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Two Questions: Salt and Legumes

I added the same amount of sea salt to pasta water as I usually do with Kosher salt. I had to throw out the pasta because it was too salty. Why is sea salt saltier than Kosher?

Also, found some chickpeas in back of cupboard, soaked and cooked but had to cook for two hours, and still they were crunchy. Is there a shelf life on dried legumes? I would think that since they're dried, they'd last forever as dried fruit.

Comments

  • Thanks for your questions. Salt can be tricky. Sea salt differs form Kosher salt in that it contains other minerals as well as salt. Salt from different "seas" can have different flavors that can also impact how we perceive the salt. But the main difference here is crystal size and shape. If you are measuring by volume, which is the way most salt is measured, a teaspoon of large crystal salt will weigh less than a smaller crystal salt. This means you are using less or more salt depending on the crystal shape. Different shapes can affect this as well. If you have a scale that weighs in grams, this could be a good way to make sure you really are adding the same amount of salt. If not, trial and error will sort it out in the end. With pasta water, add the salt then taste the water. Add more salt if it doesn't taste salty enough. If it is too salty, add more water and dilute the salt. Also, it is always a good idea to add the salt just before you add the pasta. If you add the salt at the beginning and like the saltiness but the water boils for awhile before you add the pasta, the salt gets concentrated and the water will be too salty.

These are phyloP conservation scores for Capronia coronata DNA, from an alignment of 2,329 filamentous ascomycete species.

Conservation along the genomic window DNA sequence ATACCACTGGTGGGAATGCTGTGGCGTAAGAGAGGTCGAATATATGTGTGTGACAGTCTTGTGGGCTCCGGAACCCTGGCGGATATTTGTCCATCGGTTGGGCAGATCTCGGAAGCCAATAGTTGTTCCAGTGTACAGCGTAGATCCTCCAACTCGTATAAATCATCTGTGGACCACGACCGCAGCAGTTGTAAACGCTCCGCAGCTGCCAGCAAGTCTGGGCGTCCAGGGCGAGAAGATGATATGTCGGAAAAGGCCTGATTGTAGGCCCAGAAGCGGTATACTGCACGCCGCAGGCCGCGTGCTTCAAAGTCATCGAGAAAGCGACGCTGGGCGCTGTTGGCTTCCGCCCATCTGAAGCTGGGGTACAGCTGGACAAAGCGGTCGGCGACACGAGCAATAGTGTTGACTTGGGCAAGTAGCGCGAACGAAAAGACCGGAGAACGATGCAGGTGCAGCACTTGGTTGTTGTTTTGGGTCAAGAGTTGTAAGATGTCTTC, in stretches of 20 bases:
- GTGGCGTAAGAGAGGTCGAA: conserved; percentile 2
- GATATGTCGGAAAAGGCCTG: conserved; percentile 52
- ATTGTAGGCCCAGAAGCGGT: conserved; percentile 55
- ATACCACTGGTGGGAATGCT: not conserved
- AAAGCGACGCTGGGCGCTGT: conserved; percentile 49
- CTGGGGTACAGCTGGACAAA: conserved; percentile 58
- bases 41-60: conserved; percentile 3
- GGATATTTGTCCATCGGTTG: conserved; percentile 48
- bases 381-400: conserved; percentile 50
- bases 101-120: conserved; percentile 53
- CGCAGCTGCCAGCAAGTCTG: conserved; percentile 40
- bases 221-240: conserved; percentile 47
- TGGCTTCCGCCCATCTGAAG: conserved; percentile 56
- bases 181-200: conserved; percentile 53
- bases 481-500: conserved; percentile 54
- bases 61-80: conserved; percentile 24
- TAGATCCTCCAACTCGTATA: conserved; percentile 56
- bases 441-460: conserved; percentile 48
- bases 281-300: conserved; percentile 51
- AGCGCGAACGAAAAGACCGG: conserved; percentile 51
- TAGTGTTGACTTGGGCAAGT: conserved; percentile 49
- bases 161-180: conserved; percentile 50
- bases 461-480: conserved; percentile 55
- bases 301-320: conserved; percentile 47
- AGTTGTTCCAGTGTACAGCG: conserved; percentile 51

Yes, there is a shelf life for dried beans and legumes. Most people think because they are dried they will last forever but they don't. As beans/legumes age they lose their oils, resist water absorption and won't swell. Storing beans in nitrogen helps prolong the loss of these oils as does cool temperatures. You can also seal them in a food sealer if you have one. That will prolong their life as well. So when you buy them seal them in an air tight container as best you can and put a date on them. Unfortunately, there is no way to tell by looking at them if they are OK. You just have to cook them to find out. Assume properly sealed they will last about a year.

    Hope all of this has helped.

    Deb at Milk Street

  • Simple Italian rule of thumb: Pasta water should be "salty like the ocean". Taste and judge based on your own perception.

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